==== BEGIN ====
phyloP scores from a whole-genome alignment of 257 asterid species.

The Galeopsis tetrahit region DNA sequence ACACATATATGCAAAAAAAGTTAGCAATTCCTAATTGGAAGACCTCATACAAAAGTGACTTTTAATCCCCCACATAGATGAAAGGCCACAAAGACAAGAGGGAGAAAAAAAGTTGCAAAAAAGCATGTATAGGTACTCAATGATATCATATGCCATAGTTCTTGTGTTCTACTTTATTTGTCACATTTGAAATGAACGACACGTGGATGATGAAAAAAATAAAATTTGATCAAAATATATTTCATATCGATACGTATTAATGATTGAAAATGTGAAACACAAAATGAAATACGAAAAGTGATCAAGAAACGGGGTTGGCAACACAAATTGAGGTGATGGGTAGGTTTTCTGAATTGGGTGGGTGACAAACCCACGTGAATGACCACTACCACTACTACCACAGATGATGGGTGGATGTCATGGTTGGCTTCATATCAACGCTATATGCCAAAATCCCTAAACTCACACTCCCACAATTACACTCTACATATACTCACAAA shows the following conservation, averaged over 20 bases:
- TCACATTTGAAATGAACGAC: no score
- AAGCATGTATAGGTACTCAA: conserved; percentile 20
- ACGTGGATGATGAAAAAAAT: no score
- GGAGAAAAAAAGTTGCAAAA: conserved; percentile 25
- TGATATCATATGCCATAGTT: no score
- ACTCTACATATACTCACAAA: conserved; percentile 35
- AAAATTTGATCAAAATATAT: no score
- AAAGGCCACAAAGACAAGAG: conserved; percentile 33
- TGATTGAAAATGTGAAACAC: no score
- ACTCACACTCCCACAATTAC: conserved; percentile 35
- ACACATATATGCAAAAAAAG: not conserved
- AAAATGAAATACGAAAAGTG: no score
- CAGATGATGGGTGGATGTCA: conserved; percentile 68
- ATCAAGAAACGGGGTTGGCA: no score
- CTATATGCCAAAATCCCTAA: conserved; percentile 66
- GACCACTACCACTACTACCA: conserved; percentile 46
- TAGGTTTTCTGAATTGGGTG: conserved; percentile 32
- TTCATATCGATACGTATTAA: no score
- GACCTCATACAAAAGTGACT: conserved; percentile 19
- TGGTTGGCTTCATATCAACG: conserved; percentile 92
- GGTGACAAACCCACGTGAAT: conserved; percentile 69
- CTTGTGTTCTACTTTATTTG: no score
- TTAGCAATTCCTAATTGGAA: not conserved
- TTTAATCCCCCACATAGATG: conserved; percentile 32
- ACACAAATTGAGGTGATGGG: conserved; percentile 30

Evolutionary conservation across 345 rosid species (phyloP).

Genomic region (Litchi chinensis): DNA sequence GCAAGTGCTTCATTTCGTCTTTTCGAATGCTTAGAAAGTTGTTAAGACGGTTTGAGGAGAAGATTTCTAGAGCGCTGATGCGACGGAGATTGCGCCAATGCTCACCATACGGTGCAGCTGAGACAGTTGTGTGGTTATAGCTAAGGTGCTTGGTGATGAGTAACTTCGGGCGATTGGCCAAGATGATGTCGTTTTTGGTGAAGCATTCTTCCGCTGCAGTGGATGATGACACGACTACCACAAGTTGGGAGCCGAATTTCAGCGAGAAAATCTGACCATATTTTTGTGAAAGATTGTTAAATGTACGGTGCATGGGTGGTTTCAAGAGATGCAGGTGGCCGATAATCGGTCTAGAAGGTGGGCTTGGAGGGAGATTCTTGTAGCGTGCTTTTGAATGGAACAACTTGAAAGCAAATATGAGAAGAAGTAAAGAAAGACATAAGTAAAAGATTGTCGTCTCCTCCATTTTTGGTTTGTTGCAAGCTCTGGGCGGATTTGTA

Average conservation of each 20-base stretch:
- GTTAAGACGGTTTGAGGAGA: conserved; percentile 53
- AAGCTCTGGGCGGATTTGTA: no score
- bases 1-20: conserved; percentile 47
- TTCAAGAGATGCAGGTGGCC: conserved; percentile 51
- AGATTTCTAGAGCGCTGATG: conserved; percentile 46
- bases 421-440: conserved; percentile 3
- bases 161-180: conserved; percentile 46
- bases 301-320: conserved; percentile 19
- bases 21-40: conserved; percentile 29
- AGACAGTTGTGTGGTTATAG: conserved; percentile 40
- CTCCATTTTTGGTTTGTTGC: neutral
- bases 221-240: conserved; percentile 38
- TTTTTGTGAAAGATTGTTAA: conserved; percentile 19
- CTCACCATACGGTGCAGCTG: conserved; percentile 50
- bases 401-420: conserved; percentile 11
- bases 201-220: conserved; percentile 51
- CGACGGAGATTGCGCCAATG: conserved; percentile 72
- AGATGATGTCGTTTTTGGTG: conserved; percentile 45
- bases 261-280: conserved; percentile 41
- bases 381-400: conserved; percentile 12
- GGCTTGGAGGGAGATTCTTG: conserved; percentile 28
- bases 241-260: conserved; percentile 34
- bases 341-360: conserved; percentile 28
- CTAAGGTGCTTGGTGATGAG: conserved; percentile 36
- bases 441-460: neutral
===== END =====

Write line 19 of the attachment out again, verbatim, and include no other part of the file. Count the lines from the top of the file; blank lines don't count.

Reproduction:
- TAGGTTTTCTGAATTGGGTG: conserved; percentile 32